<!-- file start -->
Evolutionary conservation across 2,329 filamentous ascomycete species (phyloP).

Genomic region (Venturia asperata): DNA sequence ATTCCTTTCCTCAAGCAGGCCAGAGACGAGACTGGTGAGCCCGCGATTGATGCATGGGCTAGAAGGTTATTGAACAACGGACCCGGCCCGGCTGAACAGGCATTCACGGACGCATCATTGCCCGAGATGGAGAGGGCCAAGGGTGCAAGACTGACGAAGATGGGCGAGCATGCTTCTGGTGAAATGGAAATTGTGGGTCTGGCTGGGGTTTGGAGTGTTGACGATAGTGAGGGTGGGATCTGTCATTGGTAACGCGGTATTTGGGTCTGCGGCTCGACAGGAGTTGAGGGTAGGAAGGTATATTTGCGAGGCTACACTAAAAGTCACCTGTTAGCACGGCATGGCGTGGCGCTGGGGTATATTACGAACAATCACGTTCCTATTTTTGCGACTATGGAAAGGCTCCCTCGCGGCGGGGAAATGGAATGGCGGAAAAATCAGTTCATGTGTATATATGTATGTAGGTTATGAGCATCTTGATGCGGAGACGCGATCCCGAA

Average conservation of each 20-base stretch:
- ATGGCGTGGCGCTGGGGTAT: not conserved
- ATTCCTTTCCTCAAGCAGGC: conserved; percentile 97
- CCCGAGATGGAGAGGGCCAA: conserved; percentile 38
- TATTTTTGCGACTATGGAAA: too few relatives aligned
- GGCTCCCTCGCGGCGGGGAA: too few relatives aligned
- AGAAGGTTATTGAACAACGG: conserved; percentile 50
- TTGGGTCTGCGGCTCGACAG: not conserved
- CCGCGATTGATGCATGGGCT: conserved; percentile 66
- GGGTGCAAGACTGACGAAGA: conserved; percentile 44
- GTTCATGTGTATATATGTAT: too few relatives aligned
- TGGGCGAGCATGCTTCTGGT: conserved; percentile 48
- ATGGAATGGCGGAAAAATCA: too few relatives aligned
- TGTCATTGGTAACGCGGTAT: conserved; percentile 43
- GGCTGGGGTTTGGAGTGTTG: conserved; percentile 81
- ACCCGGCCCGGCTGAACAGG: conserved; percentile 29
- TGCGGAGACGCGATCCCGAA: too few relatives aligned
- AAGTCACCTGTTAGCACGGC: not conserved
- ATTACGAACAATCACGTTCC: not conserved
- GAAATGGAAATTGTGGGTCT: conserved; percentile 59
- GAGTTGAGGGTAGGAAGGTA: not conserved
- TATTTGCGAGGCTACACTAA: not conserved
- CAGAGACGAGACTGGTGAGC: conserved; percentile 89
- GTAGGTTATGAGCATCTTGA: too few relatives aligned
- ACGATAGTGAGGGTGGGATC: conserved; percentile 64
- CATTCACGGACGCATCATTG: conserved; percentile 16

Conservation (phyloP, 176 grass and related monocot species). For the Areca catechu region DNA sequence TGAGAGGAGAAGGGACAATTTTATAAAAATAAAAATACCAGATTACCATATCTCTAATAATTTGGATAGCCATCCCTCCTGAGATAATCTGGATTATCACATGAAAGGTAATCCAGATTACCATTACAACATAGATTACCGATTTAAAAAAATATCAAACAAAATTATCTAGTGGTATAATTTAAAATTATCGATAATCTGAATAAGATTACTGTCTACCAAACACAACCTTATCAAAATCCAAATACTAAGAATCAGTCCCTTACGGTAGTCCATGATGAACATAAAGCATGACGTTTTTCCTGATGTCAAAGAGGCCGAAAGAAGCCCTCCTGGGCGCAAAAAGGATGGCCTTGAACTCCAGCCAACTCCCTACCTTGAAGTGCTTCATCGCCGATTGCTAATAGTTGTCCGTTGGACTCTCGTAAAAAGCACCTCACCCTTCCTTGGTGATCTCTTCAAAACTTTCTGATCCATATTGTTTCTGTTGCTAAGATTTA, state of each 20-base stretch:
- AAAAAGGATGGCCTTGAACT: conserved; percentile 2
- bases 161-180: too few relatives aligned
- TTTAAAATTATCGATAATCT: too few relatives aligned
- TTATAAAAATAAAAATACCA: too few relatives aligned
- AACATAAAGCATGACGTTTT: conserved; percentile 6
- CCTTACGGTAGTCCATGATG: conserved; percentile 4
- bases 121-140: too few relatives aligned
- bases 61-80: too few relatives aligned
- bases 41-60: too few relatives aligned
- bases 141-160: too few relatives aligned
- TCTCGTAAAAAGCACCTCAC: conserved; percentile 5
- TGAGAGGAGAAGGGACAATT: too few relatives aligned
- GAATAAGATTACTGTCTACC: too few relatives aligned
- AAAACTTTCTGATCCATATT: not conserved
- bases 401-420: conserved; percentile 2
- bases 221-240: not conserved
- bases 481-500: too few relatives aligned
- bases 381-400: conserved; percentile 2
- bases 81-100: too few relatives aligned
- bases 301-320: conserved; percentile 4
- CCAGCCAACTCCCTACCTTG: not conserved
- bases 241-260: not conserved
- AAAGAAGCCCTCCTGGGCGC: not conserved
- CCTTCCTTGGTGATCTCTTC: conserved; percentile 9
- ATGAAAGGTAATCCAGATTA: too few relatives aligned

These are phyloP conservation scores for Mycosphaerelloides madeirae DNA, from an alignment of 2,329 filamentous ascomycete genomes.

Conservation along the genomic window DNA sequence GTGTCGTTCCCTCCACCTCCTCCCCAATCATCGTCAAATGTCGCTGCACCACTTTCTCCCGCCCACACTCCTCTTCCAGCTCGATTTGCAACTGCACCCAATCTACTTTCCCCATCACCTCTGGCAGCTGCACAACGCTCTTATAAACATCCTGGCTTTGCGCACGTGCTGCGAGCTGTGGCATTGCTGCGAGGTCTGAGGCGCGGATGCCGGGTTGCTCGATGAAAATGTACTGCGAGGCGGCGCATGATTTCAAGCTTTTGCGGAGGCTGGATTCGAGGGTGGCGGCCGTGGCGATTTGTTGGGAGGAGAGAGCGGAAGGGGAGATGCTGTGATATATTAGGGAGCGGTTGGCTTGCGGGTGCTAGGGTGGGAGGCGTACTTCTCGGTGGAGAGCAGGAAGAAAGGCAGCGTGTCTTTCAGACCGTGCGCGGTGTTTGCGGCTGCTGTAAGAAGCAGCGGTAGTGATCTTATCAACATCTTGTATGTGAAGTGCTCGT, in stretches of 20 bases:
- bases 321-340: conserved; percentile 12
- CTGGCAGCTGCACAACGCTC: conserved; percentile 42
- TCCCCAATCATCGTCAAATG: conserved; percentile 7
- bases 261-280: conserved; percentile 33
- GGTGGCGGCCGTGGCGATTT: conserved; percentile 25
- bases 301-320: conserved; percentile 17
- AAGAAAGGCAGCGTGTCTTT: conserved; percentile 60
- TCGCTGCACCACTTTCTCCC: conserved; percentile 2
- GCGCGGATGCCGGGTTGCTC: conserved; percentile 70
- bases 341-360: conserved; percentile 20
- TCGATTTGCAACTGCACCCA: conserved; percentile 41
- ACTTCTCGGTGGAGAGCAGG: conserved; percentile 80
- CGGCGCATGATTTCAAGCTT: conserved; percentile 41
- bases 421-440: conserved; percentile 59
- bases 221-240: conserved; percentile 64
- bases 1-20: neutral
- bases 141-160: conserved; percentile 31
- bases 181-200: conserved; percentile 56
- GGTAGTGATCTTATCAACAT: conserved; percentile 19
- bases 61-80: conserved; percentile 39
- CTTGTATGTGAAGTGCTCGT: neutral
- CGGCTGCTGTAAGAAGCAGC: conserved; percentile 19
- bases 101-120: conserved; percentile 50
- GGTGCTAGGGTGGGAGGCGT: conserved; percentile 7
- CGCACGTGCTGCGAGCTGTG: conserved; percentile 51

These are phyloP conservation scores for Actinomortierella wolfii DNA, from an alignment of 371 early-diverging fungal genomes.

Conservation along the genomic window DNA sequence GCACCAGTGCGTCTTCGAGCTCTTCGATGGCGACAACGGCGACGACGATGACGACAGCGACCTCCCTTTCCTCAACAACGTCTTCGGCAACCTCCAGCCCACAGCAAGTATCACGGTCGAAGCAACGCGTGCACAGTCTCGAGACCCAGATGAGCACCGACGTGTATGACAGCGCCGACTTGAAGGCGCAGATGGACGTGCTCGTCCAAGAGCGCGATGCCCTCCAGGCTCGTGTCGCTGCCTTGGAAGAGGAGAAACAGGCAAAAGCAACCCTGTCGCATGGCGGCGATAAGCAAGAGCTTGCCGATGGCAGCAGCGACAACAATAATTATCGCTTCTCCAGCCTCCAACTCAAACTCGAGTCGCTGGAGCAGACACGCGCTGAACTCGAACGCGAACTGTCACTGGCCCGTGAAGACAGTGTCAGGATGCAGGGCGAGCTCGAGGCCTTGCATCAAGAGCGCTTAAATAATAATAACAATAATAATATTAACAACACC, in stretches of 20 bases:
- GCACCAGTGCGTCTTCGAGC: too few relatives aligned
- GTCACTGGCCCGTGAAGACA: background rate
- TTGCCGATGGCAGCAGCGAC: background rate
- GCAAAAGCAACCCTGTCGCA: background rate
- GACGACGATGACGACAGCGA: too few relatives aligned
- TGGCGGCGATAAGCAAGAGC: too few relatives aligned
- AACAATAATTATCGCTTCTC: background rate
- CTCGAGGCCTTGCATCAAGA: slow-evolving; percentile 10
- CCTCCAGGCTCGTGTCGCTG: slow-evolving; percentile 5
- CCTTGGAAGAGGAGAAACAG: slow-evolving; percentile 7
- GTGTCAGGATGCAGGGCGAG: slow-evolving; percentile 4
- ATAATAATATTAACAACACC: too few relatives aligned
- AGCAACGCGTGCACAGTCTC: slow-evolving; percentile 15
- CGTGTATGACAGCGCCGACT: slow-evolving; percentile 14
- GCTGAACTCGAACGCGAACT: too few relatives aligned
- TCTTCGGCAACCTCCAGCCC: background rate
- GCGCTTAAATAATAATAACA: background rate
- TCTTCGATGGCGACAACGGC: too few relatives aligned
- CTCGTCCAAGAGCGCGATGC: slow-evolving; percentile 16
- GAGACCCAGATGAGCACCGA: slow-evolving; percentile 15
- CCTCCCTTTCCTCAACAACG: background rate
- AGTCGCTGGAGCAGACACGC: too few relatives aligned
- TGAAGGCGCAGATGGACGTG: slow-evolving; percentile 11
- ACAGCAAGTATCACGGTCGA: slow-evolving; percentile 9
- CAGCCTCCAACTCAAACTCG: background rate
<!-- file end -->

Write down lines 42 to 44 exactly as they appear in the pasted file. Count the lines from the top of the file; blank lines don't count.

- GAATAAGATTACTGTCTACC: too few relatives aligned
- AAAACTTTCTGATCCATATT: not conserved
- bases 401-420: conserved; percentile 2